All Comparative Expressions
All Comparative Expressions
Comparative expressions are functions that compare 2 variables or constants, and can be used to compare string or number type concepts. Comparative expression functions are built inside “expressions” when creating a rule, normally with the following formula:
%VARIABLE_1 comparative_expression %VARIABLE_2
There are 6 types of comparative expressions:
- is equal to / is equal / equal / equals
- is not equal to / does not equal
- greater than / is greater than / gt
- less than / is less / lt
- greater than or equal to / gte
- less than or equal to / lte
Any of the forms above can be used when creating the expression (‘greater than‘ , ‘is greater than‘ and ‘gt‘ will all perform the same function).
Comparative expressions are really useful when creating conditions for rules, and can be used to create rules that can trigger outcomes or not, depending on whether the conditions of a rule have been satisfied.
To illustrate how comparative expressions can be used, we will build a simple map which uses the different functions to check whether a child (LaMarcus Thompson) can ride a big and potentially dangerous roller coaster.
Before LaMarcus can ride the coaster, a few things need to be checked (size, weight, etc…). We start by creating 5 concepts (“Size” as number, “Money” as number, “Date of birth” as date, “Medical condition” as string, “Weight” as number), which we link to a “person concept” by 5 relationships. We enable the questions on each of these relationships, and we create 3 concept instances for the “Medical condition” concept (“Fragile heart”, “Weak stomach”, “None of the above”).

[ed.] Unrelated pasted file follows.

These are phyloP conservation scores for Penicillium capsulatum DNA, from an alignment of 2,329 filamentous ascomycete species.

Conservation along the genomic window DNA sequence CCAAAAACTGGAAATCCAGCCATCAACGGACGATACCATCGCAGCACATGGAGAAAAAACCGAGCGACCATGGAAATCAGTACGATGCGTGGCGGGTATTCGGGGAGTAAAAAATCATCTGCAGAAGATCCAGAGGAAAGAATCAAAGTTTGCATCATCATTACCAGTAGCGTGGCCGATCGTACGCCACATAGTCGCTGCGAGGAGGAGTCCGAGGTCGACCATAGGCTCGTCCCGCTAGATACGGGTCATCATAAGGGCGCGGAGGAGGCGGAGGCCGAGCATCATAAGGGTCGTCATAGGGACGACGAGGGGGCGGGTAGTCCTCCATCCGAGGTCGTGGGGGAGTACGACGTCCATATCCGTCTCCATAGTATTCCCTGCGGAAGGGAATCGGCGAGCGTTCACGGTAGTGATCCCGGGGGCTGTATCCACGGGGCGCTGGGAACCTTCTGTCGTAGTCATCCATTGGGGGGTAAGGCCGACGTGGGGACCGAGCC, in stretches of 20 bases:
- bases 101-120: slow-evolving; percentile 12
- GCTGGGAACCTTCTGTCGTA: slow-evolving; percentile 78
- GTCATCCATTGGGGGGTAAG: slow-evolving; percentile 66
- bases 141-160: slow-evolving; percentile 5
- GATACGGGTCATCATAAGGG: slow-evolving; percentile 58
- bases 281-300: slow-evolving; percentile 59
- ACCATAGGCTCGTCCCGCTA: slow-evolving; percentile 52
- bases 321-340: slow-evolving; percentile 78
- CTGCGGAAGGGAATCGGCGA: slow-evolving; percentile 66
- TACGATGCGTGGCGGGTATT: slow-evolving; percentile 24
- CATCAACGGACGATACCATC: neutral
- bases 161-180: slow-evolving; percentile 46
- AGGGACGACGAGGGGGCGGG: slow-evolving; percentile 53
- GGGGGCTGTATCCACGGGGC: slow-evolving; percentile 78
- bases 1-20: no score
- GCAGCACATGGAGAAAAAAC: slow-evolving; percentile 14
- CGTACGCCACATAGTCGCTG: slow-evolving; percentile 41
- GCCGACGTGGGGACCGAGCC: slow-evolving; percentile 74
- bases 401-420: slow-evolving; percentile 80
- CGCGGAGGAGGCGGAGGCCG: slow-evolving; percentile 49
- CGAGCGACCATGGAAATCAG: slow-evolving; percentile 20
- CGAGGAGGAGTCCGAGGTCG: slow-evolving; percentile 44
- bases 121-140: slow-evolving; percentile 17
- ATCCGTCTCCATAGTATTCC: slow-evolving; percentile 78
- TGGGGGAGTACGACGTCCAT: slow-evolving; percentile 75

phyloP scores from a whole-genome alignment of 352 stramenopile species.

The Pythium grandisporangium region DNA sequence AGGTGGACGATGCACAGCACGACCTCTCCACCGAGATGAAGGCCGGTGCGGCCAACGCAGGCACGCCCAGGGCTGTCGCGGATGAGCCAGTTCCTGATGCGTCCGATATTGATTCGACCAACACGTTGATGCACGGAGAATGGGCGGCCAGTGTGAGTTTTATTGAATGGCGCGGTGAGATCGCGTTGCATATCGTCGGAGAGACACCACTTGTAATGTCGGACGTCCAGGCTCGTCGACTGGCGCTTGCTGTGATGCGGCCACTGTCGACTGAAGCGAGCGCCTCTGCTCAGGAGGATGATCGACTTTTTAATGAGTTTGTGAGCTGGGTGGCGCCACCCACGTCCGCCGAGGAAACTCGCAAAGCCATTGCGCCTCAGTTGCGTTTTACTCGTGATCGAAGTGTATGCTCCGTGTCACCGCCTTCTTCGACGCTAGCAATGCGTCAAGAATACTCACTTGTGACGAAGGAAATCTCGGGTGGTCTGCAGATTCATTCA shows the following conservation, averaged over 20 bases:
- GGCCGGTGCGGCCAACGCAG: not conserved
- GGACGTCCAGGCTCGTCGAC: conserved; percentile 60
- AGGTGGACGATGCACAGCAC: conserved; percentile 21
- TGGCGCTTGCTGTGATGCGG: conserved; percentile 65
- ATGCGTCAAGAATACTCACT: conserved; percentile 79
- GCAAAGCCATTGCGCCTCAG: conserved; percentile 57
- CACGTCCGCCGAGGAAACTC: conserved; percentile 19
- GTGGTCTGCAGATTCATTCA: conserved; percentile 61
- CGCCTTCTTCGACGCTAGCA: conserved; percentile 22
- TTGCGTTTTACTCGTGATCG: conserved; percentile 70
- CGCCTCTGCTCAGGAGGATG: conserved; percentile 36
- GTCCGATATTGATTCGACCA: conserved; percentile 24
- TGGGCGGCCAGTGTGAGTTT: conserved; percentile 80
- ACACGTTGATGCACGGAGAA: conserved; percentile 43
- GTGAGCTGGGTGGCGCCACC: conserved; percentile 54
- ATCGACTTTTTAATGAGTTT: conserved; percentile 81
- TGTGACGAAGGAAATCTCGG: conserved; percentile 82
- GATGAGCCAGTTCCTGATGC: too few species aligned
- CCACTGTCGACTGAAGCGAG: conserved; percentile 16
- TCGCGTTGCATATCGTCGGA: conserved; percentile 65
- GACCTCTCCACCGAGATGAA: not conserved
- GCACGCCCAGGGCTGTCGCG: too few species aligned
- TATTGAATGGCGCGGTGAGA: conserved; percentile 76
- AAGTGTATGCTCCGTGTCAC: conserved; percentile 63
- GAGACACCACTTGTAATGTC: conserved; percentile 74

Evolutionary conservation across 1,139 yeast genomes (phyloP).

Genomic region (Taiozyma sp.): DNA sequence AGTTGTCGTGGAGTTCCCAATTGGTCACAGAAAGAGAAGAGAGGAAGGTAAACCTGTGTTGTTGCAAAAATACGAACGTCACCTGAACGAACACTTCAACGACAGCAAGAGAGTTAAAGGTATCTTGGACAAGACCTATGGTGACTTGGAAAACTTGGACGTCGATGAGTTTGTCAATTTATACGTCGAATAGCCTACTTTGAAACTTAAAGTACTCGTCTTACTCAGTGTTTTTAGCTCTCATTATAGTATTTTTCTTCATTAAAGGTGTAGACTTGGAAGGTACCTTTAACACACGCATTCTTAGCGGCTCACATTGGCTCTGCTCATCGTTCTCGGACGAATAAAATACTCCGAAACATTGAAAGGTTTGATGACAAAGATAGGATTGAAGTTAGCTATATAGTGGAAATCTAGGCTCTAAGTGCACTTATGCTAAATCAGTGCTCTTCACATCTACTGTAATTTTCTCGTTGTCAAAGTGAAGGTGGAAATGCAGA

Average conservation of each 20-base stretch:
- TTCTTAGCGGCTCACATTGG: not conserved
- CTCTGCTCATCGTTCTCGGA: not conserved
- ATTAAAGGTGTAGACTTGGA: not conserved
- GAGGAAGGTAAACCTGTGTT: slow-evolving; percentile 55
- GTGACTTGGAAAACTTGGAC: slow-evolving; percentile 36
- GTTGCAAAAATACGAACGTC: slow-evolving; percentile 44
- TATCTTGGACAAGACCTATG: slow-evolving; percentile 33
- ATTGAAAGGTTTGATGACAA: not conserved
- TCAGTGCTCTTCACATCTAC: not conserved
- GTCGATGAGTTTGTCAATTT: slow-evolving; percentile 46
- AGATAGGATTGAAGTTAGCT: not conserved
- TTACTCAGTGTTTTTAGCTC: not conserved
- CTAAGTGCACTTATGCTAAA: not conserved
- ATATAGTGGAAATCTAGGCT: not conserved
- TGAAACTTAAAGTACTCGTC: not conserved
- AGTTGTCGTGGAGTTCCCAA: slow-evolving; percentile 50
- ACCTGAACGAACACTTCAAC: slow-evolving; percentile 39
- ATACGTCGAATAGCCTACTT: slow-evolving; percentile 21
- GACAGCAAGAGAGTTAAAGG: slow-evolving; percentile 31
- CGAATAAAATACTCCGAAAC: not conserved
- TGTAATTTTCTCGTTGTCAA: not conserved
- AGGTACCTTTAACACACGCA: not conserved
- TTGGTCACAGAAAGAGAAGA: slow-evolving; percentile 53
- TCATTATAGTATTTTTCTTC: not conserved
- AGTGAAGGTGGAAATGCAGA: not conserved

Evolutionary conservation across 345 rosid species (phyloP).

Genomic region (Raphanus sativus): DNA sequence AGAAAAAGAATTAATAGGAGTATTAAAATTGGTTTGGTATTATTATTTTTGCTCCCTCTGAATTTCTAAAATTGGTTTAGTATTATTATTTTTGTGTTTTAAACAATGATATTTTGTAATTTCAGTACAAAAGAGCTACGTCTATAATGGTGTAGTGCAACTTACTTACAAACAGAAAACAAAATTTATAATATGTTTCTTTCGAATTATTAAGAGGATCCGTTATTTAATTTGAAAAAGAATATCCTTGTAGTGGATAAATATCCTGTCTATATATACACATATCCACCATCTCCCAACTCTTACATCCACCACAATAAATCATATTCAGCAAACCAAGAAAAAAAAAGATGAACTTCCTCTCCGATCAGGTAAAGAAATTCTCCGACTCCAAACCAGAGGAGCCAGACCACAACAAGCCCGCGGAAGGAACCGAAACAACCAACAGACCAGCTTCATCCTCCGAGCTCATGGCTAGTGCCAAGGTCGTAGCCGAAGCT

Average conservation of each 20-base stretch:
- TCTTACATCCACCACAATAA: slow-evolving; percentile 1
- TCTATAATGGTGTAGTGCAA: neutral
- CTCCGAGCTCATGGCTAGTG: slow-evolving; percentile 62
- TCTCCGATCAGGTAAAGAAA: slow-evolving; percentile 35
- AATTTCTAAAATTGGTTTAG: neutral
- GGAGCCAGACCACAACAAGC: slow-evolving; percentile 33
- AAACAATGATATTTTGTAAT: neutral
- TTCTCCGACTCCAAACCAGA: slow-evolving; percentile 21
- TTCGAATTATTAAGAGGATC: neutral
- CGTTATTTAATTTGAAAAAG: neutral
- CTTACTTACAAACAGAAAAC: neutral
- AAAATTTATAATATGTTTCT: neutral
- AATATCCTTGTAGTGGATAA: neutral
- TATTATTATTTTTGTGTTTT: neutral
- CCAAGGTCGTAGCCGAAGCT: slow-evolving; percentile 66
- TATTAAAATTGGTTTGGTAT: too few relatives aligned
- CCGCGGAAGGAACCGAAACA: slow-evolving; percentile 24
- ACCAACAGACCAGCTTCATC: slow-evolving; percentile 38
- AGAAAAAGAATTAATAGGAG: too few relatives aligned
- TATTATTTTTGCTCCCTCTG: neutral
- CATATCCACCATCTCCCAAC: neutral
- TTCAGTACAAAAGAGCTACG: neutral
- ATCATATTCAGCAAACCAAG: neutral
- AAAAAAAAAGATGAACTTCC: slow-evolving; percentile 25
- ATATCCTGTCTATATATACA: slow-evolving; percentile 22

Figure 1: Basic model
We’ll then create rules to check whether LaMarcus can ride using all of the comparative expressions:
First of all we check if today is the birthday of the child, as the ride is free for those who have their birthday “today”.
We start by creating a “Free ride” concept and a relationship linked to the “Person” concept. We add into the conditions the date of today, and the date of birth of LaMarcus, the child.
Figure 2: Creating the relationship and variable for the comparison
Now we need to create the comparative expression, which will test if today’s month is the same as the month a person was born in, and if the day of the month is the same day of the month that someone was born on:
Figure 3: Comparative expressions “is equal to”
The rule is object specific to the “true” boolean concept , as the relationship will only return true if today’s date is the same as of the child’s birthday.
LaMarcus can only ride the roller coaster if he has no medical conditions. Hence, if the child’s medical condition is different from “None of the above (medical conditions)” then he will be forbidden from riding the roller coaster. To get Rainbird to filter out people with medical conditions, we will use the comparative expression “is not equal to”:
Figure 4: Building the structure of the rule for forbidding medical conditioned children
Figure 5: Comparative expression “is not equal to”
Note that the expression wouldn’t work if the relationship “has medical condition” was a plural relationship. If a variable is plural, comparative expressions don’t work as Rainbird will only consider the first item of a variable, which could lead to incorrect wrong results.